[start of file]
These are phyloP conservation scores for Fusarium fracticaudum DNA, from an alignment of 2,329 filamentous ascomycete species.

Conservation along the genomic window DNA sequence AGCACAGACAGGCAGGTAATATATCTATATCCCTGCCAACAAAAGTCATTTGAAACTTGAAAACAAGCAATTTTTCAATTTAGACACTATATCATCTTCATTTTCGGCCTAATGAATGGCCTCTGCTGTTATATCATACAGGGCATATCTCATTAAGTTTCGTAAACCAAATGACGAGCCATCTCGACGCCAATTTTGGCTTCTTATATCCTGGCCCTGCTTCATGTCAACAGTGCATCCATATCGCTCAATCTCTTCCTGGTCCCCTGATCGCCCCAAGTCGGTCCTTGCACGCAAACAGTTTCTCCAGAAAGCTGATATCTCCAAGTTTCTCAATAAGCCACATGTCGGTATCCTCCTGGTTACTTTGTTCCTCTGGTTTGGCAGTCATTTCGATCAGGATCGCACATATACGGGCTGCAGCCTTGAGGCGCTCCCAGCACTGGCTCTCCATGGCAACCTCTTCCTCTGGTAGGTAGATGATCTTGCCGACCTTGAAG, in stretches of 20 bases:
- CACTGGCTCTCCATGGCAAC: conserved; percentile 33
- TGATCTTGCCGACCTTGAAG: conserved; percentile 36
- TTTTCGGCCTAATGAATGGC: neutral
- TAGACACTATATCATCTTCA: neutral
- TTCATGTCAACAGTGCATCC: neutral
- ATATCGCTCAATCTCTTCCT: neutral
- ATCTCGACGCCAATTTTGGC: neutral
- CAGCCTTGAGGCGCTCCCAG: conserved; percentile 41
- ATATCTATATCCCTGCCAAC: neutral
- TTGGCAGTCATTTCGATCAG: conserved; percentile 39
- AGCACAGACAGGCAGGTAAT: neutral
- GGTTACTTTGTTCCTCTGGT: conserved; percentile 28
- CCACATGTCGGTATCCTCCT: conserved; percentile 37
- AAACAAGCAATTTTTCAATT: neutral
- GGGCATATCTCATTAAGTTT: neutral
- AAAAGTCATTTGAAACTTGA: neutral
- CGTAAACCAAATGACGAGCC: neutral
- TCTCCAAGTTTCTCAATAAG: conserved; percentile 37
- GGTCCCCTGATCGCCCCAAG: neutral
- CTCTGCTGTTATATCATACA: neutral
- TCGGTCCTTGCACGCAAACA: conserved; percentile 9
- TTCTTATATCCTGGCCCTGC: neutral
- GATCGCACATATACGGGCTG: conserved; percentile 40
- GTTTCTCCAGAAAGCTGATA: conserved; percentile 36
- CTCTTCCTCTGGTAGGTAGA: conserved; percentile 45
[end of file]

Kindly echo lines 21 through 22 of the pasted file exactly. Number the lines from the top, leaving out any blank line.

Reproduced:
- GGTCCCCTGATCGCCCCAAG: neutral
- CTCTGCTGTTATATCATACA: neutral